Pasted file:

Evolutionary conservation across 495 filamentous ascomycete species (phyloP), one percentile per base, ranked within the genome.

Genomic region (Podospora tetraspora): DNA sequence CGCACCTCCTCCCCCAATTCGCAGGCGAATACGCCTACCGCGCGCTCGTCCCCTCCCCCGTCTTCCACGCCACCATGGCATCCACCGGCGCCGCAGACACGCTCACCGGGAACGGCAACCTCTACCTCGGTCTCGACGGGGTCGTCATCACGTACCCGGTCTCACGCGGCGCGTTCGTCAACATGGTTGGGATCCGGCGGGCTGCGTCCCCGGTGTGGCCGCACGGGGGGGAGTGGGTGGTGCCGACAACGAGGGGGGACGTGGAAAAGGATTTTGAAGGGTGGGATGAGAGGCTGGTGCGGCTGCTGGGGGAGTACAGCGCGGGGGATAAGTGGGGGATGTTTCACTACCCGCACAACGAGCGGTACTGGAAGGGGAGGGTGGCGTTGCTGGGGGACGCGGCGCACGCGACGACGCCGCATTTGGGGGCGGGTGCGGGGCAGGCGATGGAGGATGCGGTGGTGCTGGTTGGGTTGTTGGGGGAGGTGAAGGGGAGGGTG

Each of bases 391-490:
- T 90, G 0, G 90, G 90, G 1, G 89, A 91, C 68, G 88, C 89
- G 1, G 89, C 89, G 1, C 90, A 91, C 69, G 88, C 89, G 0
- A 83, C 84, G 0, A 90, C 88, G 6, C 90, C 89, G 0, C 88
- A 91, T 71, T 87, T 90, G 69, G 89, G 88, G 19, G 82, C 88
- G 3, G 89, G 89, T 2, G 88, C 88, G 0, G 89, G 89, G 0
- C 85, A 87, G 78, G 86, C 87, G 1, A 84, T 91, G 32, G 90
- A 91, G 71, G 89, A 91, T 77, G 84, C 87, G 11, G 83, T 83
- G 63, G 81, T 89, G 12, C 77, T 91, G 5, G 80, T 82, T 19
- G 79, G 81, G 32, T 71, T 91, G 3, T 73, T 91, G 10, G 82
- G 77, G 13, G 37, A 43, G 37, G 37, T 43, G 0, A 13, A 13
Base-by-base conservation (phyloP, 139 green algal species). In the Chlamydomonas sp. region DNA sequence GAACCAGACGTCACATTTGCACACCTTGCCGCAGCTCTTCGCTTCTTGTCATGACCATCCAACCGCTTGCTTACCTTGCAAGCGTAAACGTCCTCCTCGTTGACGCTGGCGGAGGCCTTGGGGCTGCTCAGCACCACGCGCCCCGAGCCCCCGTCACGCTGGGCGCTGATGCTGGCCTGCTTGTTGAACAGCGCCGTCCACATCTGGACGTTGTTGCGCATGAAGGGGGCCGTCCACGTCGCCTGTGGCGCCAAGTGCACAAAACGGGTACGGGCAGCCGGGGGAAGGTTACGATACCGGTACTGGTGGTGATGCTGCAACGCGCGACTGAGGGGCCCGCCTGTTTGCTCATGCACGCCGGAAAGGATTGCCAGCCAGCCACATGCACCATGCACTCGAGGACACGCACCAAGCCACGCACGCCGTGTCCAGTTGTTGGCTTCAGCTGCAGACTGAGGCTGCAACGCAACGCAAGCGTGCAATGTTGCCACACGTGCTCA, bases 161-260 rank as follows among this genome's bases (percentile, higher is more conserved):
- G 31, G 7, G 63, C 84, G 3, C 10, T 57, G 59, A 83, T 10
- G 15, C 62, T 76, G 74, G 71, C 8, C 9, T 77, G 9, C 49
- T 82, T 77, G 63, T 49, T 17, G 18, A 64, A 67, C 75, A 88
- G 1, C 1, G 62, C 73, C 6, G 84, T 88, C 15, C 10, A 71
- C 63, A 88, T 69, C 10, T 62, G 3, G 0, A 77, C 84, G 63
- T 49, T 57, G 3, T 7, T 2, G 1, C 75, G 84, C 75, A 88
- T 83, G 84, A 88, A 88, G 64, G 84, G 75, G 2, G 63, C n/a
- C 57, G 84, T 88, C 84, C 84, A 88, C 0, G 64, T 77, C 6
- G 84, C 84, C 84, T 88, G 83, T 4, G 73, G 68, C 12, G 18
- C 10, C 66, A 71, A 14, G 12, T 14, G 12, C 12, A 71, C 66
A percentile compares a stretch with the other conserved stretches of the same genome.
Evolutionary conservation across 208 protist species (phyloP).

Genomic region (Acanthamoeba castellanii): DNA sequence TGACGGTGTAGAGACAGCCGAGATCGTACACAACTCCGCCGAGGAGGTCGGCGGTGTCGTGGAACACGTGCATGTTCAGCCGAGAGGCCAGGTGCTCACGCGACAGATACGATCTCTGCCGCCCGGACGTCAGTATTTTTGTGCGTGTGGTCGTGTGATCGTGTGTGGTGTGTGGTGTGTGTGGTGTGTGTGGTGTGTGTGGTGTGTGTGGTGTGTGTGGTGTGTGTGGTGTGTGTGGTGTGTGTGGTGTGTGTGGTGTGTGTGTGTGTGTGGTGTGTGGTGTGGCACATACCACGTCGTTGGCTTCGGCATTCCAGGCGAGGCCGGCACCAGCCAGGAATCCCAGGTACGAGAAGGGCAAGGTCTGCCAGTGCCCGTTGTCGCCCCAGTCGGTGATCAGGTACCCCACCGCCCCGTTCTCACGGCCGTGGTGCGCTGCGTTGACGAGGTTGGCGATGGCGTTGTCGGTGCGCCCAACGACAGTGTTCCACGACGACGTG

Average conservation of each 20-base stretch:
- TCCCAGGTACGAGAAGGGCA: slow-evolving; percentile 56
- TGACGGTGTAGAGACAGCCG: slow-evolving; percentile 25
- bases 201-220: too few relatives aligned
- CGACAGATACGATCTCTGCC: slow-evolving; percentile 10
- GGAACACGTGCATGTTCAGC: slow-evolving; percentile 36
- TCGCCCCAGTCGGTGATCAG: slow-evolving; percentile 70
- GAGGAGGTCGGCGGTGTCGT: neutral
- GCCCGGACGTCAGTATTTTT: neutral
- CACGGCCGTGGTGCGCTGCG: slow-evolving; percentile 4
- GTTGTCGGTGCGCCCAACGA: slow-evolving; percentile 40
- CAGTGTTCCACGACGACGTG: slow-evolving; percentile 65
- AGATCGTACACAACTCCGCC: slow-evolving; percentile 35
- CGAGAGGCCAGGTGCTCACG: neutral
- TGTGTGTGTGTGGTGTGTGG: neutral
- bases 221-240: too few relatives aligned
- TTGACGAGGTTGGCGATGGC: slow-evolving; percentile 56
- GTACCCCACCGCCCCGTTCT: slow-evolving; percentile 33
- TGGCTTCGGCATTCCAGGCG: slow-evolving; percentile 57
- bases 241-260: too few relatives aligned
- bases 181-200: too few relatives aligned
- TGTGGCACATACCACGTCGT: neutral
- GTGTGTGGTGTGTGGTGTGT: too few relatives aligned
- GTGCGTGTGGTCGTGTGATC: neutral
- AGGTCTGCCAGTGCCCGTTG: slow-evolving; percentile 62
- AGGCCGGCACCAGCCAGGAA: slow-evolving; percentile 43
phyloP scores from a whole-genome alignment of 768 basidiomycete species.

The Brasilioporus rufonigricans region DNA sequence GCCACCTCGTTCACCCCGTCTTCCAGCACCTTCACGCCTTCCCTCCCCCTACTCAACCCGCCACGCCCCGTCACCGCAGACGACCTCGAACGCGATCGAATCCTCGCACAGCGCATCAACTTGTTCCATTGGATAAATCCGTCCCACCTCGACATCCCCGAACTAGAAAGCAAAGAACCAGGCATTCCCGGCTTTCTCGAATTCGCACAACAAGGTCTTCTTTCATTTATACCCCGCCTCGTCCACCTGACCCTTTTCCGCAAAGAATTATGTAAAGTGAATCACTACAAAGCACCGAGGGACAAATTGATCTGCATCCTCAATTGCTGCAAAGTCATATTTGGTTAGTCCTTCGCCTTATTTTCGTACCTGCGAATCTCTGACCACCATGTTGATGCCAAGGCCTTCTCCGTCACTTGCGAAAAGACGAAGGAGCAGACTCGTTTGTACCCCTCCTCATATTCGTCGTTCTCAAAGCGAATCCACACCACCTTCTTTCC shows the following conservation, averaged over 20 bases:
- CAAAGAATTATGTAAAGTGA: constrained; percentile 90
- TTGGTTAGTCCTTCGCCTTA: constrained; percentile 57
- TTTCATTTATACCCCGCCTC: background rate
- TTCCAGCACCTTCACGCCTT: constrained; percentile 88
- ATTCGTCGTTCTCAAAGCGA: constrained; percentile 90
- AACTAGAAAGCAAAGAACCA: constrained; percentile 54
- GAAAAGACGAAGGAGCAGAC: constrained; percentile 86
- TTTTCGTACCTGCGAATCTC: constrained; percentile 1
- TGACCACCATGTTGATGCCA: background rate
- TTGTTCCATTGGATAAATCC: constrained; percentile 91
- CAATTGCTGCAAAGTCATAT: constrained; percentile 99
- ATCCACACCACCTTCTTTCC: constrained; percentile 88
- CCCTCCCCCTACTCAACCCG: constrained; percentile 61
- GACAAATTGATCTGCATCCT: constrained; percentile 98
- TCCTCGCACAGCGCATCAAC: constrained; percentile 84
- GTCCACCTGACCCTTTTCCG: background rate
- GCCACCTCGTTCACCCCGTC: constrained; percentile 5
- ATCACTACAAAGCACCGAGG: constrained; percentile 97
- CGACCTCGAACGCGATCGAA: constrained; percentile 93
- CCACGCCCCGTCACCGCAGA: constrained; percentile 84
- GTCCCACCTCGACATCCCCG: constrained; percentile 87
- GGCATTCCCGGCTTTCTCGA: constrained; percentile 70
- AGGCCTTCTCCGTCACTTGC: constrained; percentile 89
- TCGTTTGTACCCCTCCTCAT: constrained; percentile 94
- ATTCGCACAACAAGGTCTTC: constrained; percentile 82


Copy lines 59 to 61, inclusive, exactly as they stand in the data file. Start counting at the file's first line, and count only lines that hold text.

- TTCCAGCACCTTCACGCCTT: constrained; percentile 88
- ATTCGTCGTTCTCAAAGCGA: constrained; percentile 90
- AACTAGAAAGCAAAGAACCA: constrained; percentile 54